A cell on the second floor of Loudoun County's jail has just enough room for an inmate to sleep and stand.
Put two inmates in that space, about half the size of a typical cell in Virginia, and things get really cramped. Yet that is what county officials increasingly must do. "Any time that jail is more crowded, the tension, the hostility, is much higher," Lt. John Hickman, a jail administrator, said yesterday.
But a plan to ease chronic crowding this year by releasing more nonviolent inmates has become a casualty of the county's fiscal problems.
The county can't afford the $30,000 to hire a program administrator, said Ted McDaniel, director of the Community Diversion Incentive Program, a state-financed agency that oversees the release of convicted felons.
"We could save a lot of jail space," said McDaniel, who proposes allowing inmates charged with misdemeanors to serve sentences at home, under strict supervision. "All we can do is wait for the financial situation to sort itself out."
In the last few years, the number of inmates in Loudoun, Northern Virginia's most rural jurisdiction, has increased steadily. The average number of inmates in the Leesburg facility has hovered near 100 recently, far more than the 63 the jail was designed to hold, McDaniel said. The jail population reached a high of 131 one day last year, one jail official said.
County officials said they are reluctant to start the new jail release program at a time when other services are likely to be cut. Loudoun officials expect a budget shortfall in July of at least $31 million, or about 10 percent of the total budget.
"It's a wonderful idea . . . . It would save the county money," said Assistant County Administrator Russ Blackburn. "The county is in a major budget crisis at this time . . . . The funds are just not available."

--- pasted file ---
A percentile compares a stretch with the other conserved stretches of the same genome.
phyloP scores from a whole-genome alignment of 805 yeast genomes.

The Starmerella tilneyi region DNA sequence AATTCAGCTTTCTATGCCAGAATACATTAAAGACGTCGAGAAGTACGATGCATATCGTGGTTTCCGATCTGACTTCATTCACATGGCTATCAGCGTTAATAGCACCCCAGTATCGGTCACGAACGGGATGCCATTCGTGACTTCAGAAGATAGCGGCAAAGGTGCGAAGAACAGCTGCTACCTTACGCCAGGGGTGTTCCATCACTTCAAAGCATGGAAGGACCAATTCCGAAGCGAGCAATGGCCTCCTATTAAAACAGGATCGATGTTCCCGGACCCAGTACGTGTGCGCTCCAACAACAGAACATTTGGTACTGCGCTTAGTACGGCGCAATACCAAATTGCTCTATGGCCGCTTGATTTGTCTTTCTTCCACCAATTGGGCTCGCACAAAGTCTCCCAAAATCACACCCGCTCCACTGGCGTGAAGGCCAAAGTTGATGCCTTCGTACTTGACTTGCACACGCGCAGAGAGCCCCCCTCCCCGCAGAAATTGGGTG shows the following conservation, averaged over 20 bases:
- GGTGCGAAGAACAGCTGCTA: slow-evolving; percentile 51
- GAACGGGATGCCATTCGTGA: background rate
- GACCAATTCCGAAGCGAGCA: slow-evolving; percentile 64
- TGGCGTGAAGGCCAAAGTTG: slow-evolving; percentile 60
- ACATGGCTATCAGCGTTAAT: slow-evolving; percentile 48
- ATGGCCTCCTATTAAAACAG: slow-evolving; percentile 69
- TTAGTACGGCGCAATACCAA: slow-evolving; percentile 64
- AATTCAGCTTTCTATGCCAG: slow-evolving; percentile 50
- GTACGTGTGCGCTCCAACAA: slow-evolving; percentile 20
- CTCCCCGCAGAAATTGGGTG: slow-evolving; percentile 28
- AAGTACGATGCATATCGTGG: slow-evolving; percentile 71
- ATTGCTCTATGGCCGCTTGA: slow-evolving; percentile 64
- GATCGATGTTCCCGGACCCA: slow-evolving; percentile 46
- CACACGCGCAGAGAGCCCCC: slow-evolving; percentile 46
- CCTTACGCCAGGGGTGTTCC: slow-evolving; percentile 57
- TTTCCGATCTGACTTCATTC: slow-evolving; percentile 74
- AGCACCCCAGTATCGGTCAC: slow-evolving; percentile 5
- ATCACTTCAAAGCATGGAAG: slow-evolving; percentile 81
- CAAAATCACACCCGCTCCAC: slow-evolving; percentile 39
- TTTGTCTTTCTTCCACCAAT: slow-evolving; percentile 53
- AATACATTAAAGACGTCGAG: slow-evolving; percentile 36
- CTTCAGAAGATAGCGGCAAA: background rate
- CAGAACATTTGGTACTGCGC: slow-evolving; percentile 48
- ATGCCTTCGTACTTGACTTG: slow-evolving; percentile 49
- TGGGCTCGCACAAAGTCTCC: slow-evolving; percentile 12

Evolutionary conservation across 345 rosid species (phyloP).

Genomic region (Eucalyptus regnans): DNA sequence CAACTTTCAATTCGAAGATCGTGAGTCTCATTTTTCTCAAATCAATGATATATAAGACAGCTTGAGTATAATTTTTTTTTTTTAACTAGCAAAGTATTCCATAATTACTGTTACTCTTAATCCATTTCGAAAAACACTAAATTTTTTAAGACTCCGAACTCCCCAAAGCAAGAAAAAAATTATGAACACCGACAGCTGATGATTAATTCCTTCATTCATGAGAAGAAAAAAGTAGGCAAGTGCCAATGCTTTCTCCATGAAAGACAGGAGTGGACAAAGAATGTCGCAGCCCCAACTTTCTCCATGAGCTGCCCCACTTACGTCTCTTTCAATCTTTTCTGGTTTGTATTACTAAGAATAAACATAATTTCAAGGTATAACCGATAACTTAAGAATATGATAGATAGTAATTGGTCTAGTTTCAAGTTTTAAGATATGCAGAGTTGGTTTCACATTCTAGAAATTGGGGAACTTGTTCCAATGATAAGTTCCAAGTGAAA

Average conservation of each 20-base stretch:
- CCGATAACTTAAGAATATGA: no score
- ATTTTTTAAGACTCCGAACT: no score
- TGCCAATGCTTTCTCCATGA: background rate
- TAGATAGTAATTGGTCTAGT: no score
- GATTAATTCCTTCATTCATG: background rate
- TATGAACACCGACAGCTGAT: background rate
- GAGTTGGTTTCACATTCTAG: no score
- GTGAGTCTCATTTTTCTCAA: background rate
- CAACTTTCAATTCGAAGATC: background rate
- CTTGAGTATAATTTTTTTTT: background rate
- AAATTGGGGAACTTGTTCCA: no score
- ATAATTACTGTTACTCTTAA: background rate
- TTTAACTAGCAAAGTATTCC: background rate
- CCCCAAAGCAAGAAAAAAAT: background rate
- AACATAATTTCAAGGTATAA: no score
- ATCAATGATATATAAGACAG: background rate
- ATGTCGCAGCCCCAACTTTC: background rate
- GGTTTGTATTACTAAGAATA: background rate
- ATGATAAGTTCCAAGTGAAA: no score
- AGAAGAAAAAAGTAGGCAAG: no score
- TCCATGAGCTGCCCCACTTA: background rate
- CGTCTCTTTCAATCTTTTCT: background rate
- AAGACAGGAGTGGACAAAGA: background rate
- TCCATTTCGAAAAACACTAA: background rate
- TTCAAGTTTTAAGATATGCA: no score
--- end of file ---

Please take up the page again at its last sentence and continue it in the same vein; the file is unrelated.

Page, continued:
The program, according to McDaniel, would save the county about $60 daily, or about $20,000 annually, on each released inmate's room and board.
Loudoun's jail crowding mirrors problems at facilities throughout the state, including in Fairfax, Arlington and Prince William counties. A state Commission on Prison and Jail Overcrowding has said the state's inmate population nearly doubled, to 14,800, from 1983 to 1989. Several jurisdictions already have started supervised release programs for inmates charged with misdemeanors.
McDaniel and jail authorities say they expect crowding in Loudoun to continue to worsen, in part because of growth in the county and because a slumping economy breeds more crimes such as theft and burglary. Jail officials say crowding has increased tension among inmates and caused fights. The cramped conditions, they said, also limit their ability to offer counseling, education and other programs.
"It's going to get worse," said Lt. William Peach, a jail official. "As the county grows, you're going to have more crime."
Jail officials had hoped to begin architectural work this year on a new 140-bed wing that would eliminate double-bunking in cells designed for one person. But officials decided last fall to put off the proposal for a few years because of the budget squeeze, Hickman said.
Under McDaniel's plan, nonviolent inmates convicted of misdemeanors such as larceny or marijuana use would be eligible to live under supervision at home and perform community service. They would have to undergo psychological testing before being allowed to participate.
McDaniel estimated that more than 40 inmates would be eligible for the program at a given time. About 10 inmates would have been eligible this week, Hickman said.
Currently, about 20 inmates are in the supervised-release program for convicted felons, McDaniel said. Because the state is responsible for jailing felons, it pays the bill.